Article by Ronald L. Brown

Based on recent reviews, this latest leg of Bob Dylan's 2009 tour features a reinvigorated band, perhaps in no small salute to the recently "re-added" Charlie Sexton. As a long-time Dylan fan, I was looking forward to the Friday, November 6 performance at Detroit's Fox Theatre with both excitement and trepidation; it’s always exciting to see one of the great cultural icons of the last 75 years in American history. And, of course, Dylan fans are cautious because most of us have seen one of "those nights" when our favorite icon appeared as if he'd rather have been watching Law and Order reruns.

I'm glad to report, however, that Friday's show was one for the ages. From the opening tune, "Leopard-Skin, Pill-Box Hat," it was obvious that the most invigorated member of the band was Dylan himself. Having seen him a half-dozen times, I noticed that Bob had more energy, enthusiasm, give-and-take with the crowd and his band than I've personally witnessed in all previous shows combined.

Bobbing and weaving behind the keyboards, pointing to the crowd as he sang— even clearly smiling on several occasions— Dylan was animated almost beyond recognition. He made me wonder if he had simply been feeling every bit of his 68 years on the road the last couple of  times I'd seen him.

The energy centered around an evening-long dual/dance/romance between Dylan and Sexton. When Dylan spent most of the night either behind his keyboard or right out front with harmonica and microphone, Sexton was front and center just about the whole night. The young Texas guitar slinger was right there with Bob every step of the way, either weaving his magic between vocal lines to create a seamless document, or taking solos with force and confidence not witnessed since the days when Sexton and Larry Campbell ruled Bob's band.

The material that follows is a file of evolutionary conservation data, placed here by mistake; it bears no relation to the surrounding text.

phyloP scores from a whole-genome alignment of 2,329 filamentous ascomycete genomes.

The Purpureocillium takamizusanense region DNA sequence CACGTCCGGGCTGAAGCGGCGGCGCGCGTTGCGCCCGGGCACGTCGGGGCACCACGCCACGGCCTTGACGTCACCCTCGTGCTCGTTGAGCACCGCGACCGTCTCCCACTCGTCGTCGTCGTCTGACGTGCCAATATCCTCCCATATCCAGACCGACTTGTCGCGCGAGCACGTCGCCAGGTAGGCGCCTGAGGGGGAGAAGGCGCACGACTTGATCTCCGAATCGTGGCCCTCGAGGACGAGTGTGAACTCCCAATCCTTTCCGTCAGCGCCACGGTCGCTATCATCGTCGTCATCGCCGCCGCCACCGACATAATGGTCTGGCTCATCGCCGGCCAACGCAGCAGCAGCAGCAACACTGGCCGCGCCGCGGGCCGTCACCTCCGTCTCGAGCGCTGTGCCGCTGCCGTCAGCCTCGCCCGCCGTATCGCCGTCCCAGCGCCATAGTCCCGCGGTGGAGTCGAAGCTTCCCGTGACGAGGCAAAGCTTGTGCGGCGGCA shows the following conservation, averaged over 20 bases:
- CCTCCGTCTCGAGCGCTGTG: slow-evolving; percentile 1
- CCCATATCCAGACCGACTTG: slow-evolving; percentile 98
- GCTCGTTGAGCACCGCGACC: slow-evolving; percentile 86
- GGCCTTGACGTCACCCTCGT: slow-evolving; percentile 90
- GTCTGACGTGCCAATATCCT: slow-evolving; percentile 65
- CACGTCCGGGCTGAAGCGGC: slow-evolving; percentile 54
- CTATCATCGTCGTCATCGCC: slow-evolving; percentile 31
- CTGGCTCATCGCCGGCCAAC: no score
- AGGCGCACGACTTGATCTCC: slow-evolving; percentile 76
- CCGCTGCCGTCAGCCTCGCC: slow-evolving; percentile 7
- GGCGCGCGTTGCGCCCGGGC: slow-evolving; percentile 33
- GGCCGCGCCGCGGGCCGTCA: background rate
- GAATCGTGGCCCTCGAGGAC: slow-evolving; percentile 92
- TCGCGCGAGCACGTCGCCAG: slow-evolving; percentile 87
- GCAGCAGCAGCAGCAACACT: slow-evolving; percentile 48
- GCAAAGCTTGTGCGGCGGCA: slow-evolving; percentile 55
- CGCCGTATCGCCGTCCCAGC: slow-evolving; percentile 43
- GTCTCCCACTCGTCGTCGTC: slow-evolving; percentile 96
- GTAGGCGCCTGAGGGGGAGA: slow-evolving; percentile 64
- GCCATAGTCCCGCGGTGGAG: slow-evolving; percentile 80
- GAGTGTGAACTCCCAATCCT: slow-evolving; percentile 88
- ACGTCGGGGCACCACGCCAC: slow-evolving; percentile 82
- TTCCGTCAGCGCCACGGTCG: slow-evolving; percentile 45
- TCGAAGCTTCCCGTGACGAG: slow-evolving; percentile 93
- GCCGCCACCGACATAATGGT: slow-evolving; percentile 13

One of the most of beautiful moments came during the evening's fourth number, "It's All Over Now, Baby Blue," the only tune in which Dylan picked up a guitar. In this instance, it was a beautiful, "old school" sunburst Guild model, and he and Sexton stood side by side conniving, cajoling, and trading licks with one another in a moment that illustrated Dylan's underrated prowess as an axe man—and sent shivers from my head to my toes.

For the next number, Sexton switched to a cream-colored Gretsch hollow-body guitar and steamed through "Summer Days." I'm not a guitar geek, but between the Gretsch model and several vintage Stratocasters and Telecasters, Charlie had one of the most impressive collections of instruments I've seen in any concert.

"Summer Days" was one of several numbers from Love and Theft. The set list included a triple play of "Sugar Baby," "Tweedle Dee & Tweedle Dum," and "Po' Boy." Other highlights were a slightly reworked "Cold Irons Bound"— previous live versions would punch you right in the mouth, but Friday night's "Irons" was more dangerously seductive. Dylan reclaimed center stage three-quarters of the way through, turning preacher for "Workingman Blues #2," a perhaps fitting and pointed attempt for Bob to recognize the plight of Detroit area citizens.

By the time Dylan, Sexton, and the rest of the band closed the two-hour set with "All Along the Watchtower," they had the crowd, which had been a bit too laid back for most of the show, on its feet, shaking the rafters, and witnessing to the gospel according to Bob.

God bless you, Bob. Lord knows how long you’ll be able to keep going.  This night concluded as one of the best shows I've seen from Dylan, or any artist.

Ronald L. Brown is a Saginaw native and Bay City resident, and is an adjunct instructor of English at Delta College. He often enjoys combining his two passions of writing and music.

© Ronald L. Brown, 2009